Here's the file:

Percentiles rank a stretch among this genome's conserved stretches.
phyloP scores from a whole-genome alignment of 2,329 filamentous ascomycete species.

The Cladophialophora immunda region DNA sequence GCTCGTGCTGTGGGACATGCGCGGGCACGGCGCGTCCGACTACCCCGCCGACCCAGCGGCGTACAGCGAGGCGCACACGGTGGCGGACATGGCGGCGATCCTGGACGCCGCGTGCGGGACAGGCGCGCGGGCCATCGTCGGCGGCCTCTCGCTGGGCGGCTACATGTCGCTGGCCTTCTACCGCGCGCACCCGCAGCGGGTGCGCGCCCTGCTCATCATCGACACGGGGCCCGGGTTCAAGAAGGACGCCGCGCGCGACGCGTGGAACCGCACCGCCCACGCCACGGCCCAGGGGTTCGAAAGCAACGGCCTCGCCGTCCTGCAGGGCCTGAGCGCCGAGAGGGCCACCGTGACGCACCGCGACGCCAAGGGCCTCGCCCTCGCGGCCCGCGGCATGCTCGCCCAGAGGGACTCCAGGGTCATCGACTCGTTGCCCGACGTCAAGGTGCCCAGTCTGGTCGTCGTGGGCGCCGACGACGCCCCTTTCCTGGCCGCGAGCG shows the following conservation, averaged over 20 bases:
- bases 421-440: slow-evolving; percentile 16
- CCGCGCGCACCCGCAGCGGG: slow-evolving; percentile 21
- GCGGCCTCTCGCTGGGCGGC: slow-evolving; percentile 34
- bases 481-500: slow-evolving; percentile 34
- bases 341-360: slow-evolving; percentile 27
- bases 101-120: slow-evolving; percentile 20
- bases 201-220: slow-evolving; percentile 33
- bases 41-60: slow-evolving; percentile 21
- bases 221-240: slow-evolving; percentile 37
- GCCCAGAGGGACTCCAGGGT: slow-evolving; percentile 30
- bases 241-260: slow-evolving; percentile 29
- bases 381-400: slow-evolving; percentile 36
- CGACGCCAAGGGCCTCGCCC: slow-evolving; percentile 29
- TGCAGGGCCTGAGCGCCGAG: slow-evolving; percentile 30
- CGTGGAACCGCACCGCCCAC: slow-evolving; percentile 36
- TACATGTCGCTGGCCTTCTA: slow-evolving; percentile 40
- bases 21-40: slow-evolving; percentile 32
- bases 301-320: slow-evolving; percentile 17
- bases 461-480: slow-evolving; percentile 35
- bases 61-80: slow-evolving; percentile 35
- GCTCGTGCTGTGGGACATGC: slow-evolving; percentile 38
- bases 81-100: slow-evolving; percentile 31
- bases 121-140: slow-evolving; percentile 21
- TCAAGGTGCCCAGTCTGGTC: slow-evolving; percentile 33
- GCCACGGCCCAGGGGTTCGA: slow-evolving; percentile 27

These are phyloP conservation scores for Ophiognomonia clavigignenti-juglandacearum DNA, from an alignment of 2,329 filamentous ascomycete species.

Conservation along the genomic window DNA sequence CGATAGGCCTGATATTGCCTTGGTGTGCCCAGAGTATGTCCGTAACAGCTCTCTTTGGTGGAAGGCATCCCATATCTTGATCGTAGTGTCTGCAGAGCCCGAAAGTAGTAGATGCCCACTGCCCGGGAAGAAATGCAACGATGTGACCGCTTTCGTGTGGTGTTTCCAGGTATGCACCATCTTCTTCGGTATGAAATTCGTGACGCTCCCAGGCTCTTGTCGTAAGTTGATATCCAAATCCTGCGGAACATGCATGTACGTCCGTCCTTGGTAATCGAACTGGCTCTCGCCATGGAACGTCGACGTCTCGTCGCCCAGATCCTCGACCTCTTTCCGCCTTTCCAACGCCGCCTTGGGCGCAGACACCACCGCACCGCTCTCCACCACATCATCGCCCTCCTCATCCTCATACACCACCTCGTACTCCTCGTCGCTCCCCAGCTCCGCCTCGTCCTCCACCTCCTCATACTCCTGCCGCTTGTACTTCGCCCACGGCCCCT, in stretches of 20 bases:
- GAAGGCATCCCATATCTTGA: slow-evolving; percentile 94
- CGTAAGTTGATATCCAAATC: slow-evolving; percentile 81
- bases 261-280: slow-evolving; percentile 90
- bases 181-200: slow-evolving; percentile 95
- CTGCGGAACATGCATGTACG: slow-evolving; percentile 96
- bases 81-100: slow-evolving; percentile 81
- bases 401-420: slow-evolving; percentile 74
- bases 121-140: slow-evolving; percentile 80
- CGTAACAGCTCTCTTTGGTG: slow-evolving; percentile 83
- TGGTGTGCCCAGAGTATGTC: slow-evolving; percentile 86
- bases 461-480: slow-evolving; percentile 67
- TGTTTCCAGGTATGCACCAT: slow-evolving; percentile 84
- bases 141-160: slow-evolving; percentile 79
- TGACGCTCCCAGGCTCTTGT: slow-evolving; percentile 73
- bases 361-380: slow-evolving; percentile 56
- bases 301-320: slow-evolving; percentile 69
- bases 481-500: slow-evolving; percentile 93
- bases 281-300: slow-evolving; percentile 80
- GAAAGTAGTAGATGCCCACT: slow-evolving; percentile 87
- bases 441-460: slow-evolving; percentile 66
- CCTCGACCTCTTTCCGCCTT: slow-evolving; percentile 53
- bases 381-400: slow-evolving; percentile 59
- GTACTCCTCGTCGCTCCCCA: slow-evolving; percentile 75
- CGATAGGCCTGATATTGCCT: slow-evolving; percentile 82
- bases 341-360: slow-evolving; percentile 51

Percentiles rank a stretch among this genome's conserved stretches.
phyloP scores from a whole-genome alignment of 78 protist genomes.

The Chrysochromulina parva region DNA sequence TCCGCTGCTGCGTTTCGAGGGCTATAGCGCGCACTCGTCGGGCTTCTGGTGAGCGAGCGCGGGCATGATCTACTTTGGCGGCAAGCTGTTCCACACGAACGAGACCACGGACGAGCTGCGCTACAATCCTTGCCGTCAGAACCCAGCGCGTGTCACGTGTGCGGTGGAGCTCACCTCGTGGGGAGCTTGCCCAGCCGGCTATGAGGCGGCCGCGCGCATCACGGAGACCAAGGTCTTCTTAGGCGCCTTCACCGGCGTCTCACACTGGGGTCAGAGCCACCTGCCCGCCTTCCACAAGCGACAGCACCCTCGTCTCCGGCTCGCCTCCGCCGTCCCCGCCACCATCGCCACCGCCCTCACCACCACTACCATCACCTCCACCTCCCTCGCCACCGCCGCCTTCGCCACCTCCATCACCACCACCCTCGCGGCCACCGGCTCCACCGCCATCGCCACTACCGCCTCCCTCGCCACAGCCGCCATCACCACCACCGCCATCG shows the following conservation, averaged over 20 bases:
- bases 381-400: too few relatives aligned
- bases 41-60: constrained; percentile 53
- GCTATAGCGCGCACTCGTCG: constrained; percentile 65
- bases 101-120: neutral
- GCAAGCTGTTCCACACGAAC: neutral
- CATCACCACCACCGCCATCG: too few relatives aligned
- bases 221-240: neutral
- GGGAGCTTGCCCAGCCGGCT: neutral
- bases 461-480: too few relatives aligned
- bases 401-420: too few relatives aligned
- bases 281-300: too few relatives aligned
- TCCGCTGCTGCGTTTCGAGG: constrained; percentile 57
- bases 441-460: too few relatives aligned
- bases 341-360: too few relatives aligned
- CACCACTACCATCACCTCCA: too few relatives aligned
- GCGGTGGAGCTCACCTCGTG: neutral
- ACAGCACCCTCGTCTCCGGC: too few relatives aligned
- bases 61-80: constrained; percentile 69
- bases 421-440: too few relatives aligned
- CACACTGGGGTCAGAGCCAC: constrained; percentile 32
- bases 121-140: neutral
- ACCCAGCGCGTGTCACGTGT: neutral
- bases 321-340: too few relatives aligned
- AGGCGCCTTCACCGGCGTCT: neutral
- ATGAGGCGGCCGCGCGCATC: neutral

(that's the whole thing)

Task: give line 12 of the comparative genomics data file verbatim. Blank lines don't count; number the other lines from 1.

- bases 221-240: slow-evolving; percentile 37